NEW240Y1 Lecture Notes - Racialization, Canadian Identity

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9 Feb 2014
January 23, 2014Racialization of Space: Part Two
oRace: associated with both place and space (Jane and Finch, South Side
Chicago etc.), constructed by racist municipal policies. All of this is erased
when space is racialized. It is assumed that race merely exists there,
naturally – rather than through social, political, and economic constructions
and debilitations.
oViolence is then mapped onto these “spaces” - racialized bodies begin to be
imagined as criminal, diseased, unworthy of society.
oColonial mode of thinking (refer to Razack and the murder of Pamela
George). How are violent identities formed? How is the racial construction
of Canada perceived?
oThingification: Equalling colonization. Reducing people to “things”, non-
person status. Aboriginals, perceived as less than human. This process
occurs as racialization equates to thingification. Renders marginalized
people as those who are marked for inferiority. They become invisible and
oHistorical context: erasure of history that underpins racialization.
oClean land/identity: Europe. Non-racialized bodies (white, male).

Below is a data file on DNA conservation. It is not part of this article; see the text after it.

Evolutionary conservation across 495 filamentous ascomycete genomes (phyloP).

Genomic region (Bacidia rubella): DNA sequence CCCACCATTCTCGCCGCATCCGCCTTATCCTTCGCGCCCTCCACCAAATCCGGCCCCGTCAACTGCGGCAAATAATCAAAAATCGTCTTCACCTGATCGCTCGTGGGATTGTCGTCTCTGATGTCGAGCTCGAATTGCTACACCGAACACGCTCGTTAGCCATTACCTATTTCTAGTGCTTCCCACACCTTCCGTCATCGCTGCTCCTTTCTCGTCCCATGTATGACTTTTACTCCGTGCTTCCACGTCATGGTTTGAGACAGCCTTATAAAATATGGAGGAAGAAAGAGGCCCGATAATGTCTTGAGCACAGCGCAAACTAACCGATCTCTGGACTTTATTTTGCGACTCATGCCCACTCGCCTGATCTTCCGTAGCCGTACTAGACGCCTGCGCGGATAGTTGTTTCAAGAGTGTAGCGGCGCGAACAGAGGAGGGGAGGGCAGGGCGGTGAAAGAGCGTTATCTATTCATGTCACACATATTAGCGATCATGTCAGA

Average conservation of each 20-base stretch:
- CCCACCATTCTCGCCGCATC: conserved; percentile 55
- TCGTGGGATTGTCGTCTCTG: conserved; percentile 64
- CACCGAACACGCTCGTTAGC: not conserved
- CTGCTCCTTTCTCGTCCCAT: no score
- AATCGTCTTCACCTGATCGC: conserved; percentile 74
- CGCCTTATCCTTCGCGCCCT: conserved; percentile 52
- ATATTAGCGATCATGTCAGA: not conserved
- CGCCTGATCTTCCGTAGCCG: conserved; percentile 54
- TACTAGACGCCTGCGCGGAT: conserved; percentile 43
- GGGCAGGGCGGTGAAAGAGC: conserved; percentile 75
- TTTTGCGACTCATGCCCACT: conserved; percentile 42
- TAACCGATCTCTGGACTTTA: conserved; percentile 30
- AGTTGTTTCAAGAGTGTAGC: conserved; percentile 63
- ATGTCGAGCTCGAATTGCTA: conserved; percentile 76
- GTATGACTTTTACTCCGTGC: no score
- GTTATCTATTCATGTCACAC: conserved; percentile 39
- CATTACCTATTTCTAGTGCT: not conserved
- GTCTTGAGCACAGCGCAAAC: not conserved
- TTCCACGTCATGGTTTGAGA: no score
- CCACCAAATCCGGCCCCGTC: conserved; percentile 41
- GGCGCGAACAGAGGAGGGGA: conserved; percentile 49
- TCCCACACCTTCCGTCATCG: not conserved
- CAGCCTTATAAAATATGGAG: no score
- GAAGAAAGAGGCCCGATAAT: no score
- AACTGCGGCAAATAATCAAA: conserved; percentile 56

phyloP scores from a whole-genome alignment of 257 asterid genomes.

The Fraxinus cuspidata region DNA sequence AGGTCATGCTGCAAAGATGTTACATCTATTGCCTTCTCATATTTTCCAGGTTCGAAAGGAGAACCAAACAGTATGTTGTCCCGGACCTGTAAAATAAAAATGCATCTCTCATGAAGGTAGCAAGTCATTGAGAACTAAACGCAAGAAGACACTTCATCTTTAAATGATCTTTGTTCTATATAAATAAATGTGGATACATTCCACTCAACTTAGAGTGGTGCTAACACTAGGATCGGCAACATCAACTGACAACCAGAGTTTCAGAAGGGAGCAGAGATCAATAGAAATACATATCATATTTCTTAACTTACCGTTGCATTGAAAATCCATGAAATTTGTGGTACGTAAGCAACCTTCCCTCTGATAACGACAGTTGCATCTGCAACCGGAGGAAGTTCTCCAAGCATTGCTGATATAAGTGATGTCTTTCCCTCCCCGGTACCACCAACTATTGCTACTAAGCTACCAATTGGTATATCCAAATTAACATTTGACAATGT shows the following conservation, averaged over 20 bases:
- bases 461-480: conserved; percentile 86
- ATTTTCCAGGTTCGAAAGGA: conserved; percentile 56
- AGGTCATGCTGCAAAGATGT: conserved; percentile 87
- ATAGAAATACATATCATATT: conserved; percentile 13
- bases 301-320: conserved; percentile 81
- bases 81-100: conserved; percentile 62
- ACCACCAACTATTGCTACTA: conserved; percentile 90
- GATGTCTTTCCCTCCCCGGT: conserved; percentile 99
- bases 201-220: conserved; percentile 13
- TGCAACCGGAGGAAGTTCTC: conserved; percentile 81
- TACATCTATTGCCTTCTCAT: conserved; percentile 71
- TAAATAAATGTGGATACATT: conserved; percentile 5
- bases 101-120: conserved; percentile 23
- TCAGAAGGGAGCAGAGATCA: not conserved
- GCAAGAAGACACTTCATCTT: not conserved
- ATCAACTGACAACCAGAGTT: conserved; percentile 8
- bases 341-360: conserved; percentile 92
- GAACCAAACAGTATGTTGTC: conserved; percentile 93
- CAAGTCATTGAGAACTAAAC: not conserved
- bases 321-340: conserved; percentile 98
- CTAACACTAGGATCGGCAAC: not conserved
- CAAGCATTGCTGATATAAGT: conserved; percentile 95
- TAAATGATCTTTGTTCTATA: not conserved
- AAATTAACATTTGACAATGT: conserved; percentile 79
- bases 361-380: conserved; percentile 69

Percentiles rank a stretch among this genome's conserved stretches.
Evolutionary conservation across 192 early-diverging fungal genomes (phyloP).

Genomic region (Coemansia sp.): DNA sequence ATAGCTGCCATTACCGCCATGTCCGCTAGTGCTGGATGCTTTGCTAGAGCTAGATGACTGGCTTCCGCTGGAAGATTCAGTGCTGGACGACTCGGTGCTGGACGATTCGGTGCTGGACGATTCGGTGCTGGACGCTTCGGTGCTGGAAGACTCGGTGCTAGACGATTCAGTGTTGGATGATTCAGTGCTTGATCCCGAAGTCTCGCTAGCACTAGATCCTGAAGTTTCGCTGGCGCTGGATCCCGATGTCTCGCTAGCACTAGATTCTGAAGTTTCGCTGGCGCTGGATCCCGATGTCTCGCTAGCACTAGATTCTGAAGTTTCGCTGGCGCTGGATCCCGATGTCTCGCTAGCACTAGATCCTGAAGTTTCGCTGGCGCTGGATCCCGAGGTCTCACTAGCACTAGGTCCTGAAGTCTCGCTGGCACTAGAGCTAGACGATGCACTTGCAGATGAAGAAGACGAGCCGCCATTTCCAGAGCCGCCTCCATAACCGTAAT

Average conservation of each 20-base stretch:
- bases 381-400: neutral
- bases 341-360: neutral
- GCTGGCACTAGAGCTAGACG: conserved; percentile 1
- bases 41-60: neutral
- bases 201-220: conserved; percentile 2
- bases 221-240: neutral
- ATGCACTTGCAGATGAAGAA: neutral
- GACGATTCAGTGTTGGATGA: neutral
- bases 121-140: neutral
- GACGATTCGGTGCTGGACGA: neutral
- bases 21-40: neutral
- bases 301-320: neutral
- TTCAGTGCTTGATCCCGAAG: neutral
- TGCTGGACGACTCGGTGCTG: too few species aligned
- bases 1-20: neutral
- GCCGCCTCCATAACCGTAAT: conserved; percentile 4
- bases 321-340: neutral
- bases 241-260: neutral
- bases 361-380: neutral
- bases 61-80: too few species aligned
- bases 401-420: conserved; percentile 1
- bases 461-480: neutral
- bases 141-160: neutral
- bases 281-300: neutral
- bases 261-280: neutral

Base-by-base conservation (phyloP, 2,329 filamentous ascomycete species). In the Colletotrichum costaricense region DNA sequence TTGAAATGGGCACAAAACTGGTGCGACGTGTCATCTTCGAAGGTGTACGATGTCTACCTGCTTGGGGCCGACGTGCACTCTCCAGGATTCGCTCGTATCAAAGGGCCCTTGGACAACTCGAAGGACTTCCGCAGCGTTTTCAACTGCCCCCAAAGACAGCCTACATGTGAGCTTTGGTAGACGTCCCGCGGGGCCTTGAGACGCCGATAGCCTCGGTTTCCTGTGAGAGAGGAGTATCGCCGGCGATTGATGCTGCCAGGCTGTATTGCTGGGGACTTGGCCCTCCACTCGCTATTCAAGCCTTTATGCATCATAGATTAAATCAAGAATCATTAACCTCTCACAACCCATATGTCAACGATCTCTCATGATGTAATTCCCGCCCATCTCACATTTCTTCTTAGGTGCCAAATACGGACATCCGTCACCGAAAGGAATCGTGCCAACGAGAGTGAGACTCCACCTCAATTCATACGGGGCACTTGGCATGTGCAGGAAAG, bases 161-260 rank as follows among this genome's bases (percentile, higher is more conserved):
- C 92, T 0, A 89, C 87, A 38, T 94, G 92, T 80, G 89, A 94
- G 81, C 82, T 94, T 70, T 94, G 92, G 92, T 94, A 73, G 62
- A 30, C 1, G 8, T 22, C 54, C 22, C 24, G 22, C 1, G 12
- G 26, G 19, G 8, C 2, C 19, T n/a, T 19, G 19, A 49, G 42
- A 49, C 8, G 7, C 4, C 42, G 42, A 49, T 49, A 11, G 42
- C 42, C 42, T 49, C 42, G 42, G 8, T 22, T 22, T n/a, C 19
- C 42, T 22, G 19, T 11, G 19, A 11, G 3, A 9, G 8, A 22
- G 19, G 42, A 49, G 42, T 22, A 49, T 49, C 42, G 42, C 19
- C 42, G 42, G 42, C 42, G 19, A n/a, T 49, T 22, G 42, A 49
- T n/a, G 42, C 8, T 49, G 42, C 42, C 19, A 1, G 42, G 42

oIslamaphobia discourse: alien values that attempt to sully “our” identities.
Racist ideologies that have attempted to construct those of the East, or
religious extremists, as primitive and alien.
Group of Seven (paintings): What is missing from these paintings which depict
Canadian landscape? “Stormy Weather” by Fredrick Varley.
These paintings have become synonymous with Canadian identity, as
sacred to Canada’s history and ontological being. What are they missing?
Lack of diversification. Fails to reflect history (World War I), no human
bodies, lack of urban landscape and/or trade. Who are the subjects of
these paintings?
Paintings absent of genocide, racial cleansing, blood, Residential
schools, etc.
Paintings symbolic of: systemic violence and historical amnesia.
Pamela George:
oRacial, heterosexual, masculine violence towards an Aboriginal
oWhen history is forgotten (social relations etc.), it appears “natural”.
oThe erasure of racial ghettoization, violence against women etcetera
seems “natural” once more.
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